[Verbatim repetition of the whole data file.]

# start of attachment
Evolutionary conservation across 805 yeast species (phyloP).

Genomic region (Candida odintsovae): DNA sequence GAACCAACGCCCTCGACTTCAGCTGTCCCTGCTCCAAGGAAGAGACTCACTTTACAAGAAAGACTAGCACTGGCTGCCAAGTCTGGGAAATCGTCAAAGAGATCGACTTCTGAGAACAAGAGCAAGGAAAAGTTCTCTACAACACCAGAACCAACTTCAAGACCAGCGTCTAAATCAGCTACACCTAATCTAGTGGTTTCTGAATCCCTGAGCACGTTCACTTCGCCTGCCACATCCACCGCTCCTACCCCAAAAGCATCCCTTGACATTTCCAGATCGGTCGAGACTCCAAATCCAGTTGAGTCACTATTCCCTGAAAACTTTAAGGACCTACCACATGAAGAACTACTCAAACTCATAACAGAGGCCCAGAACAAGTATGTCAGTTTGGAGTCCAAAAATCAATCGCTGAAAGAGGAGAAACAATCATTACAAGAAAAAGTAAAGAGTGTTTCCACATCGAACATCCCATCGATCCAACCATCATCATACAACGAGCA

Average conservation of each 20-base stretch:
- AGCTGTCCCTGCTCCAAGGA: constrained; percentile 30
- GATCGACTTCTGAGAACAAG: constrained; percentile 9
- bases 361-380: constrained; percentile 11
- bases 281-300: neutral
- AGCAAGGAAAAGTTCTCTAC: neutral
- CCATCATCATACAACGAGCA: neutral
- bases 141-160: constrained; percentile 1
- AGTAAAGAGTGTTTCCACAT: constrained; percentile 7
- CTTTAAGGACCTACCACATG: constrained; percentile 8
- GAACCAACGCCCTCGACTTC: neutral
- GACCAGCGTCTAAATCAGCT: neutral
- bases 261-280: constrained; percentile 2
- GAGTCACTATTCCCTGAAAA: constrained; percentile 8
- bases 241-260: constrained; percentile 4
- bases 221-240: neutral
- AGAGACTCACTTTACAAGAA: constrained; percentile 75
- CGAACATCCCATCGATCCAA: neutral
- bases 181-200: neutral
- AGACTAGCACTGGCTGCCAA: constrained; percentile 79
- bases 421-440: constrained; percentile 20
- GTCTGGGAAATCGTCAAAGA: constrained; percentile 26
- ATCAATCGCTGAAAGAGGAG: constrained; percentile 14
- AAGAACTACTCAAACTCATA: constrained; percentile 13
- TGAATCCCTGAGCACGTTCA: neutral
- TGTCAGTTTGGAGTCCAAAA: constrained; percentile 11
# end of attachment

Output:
Evolutionary conservation across 805 yeast species (phyloP).

Genomic region (Candida odintsovae): DNA sequence GAACCAACGCCCTCGACTTCAGCTGTCCCTGCTCCAAGGAAGAGACTCACTTTACAAGAAAGACTAGCACTGGCTGCCAAGTCTGGGAAATCGTCAAAGAGATCGACTTCTGAGAACAAGAGCAAGGAAAAGTTCTCTACAACACCAGAACCAACTTCAAGACCAGCGTCTAAATCAGCTACACCTAATCTAGTGGTTTCTGAATCCCTGAGCACGTTCACTTCGCCTGCCACATCCACCGCTCCTACCCCAAAAGCATCCCTTGACATTTCCAGATCGGTCGAGACTCCAAATCCAGTTGAGTCACTATTCCCTGAAAACTTTAAGGACCTACCACATGAAGAACTACTCAAACTCATAACAGAGGCCCAGAACAAGTATGTCAGTTTGGAGTCCAAAAATCAATCGCTGAAAGAGGAGAAACAATCATTACAAGAAAAAGTAAAGAGTGTTTCCACATCGAACATCCCATCGATCCAACCATCATCATACAACGAGCA

Average conservation of each 20-base stretch:
- AGCTGTCCCTGCTCCAAGGA: constrained; percentile 30
- GATCGACTTCTGAGAACAAG: constrained; percentile 9
- bases 361-380: constrained; percentile 11
- bases 281-300: neutral
- AGCAAGGAAAAGTTCTCTAC: neutral
- CCATCATCATACAACGAGCA: neutral
- bases 141-160: constrained; percentile 1
- AGTAAAGAGTGTTTCCACAT: constrained; percentile 7
- CTTTAAGGACCTACCACATG: constrained; percentile 8
- GAACCAACGCCCTCGACTTC: neutral
- GACCAGCGTCTAAATCAGCT: neutral
- bases 261-280: constrained; percentile 2
- GAGTCACTATTCCCTGAAAA: constrained; percentile 8
- bases 241-260: constrained; percentile 4
- bases 221-240: neutral
- AGAGACTCACTTTACAAGAA: constrained; percentile 75
- CGAACATCCCATCGATCCAA: neutral
- bases 181-200: neutral
- AGACTAGCACTGGCTGCCAA: constrained; percentile 79
- bases 421-440: constrained; percentile 20
- GTCTGGGAAATCGTCAAAGA: constrained; percentile 26
- ATCAATCGCTGAAAGAGGAG: constrained; percentile 14
- AAGAACTACTCAAACTCATA: constrained; percentile 13
- TGAATCCCTGAGCACGTTCA: neutral
- TGTCAGTTTGGAGTCCAAAA: constrained; percentile 11